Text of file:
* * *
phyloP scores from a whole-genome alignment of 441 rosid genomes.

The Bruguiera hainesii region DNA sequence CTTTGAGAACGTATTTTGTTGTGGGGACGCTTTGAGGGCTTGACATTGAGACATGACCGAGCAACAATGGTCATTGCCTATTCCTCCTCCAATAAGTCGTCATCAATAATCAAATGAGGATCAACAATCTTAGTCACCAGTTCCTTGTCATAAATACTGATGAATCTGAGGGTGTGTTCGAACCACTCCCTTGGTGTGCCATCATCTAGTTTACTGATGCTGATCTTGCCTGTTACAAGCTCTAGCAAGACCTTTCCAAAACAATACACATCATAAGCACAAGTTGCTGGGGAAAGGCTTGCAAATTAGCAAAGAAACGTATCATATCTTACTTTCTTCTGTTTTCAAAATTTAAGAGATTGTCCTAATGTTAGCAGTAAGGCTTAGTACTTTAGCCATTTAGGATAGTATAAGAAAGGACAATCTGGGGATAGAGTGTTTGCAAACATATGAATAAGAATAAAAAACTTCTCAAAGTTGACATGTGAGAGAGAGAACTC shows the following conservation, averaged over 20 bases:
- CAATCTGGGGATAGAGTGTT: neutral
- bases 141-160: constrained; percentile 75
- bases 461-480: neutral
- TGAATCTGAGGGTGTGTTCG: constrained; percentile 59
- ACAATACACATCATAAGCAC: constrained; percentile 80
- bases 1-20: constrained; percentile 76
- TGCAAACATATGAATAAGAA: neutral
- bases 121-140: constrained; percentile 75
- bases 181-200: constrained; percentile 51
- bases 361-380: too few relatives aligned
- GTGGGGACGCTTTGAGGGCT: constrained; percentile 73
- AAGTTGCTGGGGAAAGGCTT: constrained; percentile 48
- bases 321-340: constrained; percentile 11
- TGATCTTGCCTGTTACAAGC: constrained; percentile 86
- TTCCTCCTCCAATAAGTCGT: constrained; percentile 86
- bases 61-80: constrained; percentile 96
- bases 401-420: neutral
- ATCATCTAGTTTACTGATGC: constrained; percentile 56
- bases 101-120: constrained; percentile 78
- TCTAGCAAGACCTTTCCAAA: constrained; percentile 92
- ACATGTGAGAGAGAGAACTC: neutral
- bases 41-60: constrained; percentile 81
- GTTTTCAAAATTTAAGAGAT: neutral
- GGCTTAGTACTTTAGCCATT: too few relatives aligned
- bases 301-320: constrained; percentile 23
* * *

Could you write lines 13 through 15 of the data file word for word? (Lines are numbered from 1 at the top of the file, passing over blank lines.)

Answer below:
- GTGGGGACGCTTTGAGGGCT: constrained; percentile 73
- AAGTTGCTGGGGAAAGGCTT: constrained; percentile 48
- bases 321-340: constrained; percentile 11